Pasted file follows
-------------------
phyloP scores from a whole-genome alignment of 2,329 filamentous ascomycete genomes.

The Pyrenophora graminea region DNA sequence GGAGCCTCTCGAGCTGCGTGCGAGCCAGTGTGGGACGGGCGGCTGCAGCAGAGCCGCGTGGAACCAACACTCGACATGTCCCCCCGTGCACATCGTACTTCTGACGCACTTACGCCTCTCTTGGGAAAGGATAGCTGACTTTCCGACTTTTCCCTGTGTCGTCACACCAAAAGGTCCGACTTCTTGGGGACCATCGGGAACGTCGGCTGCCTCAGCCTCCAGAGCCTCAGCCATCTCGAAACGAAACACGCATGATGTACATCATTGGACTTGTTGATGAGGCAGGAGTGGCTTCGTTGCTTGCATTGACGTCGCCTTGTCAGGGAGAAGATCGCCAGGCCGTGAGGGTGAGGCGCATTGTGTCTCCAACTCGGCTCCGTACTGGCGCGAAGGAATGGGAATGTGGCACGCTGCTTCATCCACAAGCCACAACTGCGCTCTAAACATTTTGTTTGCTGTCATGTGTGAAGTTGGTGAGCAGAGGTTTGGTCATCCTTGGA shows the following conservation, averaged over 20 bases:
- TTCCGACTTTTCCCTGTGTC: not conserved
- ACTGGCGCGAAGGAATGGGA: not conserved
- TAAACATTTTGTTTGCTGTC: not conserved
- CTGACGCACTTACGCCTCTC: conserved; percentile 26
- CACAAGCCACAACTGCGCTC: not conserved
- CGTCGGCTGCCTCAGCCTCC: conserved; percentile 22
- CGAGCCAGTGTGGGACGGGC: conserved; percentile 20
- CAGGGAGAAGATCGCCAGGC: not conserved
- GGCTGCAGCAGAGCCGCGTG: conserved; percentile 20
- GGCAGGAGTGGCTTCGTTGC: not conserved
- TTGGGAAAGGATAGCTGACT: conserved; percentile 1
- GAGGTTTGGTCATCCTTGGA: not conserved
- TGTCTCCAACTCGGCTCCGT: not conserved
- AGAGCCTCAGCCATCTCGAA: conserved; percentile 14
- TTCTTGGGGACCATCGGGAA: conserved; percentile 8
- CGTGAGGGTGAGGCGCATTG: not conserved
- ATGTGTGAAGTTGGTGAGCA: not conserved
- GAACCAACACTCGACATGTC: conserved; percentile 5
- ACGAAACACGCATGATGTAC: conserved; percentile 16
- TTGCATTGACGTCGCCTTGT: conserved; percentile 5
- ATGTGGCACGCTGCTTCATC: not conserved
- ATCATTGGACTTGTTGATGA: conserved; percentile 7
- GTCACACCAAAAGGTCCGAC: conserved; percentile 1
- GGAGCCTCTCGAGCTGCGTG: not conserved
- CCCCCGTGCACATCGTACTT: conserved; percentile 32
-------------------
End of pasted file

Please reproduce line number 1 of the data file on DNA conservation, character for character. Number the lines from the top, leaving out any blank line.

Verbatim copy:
phyloP scores from a whole-genome alignment of 2,329 filamentous ascomycete genomes.